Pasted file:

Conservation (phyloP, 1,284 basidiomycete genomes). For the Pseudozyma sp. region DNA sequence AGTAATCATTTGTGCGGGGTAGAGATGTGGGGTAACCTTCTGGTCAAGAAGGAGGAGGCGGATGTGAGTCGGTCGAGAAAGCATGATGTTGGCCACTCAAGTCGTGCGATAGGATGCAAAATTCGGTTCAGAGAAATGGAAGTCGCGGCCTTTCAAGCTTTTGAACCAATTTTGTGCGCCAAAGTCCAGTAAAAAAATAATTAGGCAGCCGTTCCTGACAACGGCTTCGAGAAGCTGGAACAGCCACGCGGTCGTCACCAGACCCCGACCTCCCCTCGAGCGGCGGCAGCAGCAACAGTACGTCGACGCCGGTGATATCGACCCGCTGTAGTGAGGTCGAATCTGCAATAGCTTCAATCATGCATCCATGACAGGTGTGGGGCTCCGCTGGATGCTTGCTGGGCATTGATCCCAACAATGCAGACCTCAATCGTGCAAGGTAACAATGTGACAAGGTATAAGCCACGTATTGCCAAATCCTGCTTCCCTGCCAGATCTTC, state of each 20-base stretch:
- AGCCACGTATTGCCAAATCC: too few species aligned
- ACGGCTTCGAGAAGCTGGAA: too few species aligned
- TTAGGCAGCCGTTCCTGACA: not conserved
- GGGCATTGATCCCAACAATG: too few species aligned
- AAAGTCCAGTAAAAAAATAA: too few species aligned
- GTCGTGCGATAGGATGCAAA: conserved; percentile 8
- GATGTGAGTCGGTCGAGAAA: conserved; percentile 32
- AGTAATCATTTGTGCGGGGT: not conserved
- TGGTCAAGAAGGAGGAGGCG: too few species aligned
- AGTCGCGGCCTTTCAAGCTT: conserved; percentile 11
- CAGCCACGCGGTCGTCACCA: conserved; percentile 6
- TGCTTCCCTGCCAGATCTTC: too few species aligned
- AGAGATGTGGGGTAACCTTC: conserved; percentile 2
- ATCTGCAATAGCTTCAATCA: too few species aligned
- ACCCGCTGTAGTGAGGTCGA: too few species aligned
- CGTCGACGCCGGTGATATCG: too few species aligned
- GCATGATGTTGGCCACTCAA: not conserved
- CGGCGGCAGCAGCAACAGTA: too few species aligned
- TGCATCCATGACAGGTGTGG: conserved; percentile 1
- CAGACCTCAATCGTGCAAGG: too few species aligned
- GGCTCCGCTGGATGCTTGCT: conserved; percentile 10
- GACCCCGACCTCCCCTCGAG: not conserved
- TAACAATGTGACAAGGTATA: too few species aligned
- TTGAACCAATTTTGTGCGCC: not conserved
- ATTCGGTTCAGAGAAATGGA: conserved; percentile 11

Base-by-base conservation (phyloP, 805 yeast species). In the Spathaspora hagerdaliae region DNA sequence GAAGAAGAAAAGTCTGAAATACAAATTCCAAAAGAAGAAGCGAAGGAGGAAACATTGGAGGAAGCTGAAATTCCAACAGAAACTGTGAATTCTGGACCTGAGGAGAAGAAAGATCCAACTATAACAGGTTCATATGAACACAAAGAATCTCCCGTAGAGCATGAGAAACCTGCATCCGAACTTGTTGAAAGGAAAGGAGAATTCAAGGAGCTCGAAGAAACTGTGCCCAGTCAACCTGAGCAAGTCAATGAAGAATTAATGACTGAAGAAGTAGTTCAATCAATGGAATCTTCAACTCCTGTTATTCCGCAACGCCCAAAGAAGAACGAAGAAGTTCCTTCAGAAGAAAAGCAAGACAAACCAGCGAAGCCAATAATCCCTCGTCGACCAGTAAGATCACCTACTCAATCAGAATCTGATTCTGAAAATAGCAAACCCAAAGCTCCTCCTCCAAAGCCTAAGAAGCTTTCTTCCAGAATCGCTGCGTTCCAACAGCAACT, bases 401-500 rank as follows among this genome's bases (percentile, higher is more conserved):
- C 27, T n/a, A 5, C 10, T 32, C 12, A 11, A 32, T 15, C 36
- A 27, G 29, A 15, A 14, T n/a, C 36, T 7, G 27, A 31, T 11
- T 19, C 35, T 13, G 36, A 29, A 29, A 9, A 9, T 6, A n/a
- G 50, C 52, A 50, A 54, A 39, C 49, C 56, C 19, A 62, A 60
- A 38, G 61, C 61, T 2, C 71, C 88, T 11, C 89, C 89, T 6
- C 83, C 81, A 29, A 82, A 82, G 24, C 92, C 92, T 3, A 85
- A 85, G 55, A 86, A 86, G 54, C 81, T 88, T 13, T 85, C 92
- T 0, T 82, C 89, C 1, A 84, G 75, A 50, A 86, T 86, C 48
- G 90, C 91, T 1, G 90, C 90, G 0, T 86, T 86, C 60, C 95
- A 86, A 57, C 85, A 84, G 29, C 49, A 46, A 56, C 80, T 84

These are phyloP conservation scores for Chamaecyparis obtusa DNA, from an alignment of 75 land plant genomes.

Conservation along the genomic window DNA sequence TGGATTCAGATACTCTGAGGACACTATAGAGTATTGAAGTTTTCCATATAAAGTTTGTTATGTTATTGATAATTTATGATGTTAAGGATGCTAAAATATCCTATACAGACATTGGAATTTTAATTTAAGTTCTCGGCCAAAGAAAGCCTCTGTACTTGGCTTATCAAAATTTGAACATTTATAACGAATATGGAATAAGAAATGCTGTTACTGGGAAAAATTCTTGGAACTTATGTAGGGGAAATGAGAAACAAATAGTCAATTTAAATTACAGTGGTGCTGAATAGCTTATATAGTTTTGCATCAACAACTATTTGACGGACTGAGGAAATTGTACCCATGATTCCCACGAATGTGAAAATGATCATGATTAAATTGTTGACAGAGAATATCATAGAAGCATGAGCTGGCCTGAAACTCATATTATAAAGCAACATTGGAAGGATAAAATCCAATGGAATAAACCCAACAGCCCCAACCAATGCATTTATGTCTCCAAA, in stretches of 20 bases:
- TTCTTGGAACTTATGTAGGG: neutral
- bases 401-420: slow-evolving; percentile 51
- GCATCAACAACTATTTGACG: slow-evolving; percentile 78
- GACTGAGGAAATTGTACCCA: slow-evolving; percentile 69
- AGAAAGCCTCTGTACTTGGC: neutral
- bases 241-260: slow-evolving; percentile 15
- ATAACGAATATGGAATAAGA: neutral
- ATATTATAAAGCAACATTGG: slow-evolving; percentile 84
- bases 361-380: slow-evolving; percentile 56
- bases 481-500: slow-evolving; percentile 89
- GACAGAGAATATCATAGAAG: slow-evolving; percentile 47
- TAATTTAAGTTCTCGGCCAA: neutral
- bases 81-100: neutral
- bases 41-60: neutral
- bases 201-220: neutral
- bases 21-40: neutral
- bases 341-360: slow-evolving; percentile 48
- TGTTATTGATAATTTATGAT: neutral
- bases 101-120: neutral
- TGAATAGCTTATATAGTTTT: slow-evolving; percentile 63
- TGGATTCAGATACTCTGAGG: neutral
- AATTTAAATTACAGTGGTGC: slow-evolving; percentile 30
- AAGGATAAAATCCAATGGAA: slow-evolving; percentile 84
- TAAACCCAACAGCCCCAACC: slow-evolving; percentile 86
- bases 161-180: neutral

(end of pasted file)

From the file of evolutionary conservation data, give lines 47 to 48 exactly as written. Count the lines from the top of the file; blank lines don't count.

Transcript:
- ATATTATAAAGCAACATTGG: slow-evolving; percentile 84
- bases 361-380: slow-evolving; percentile 56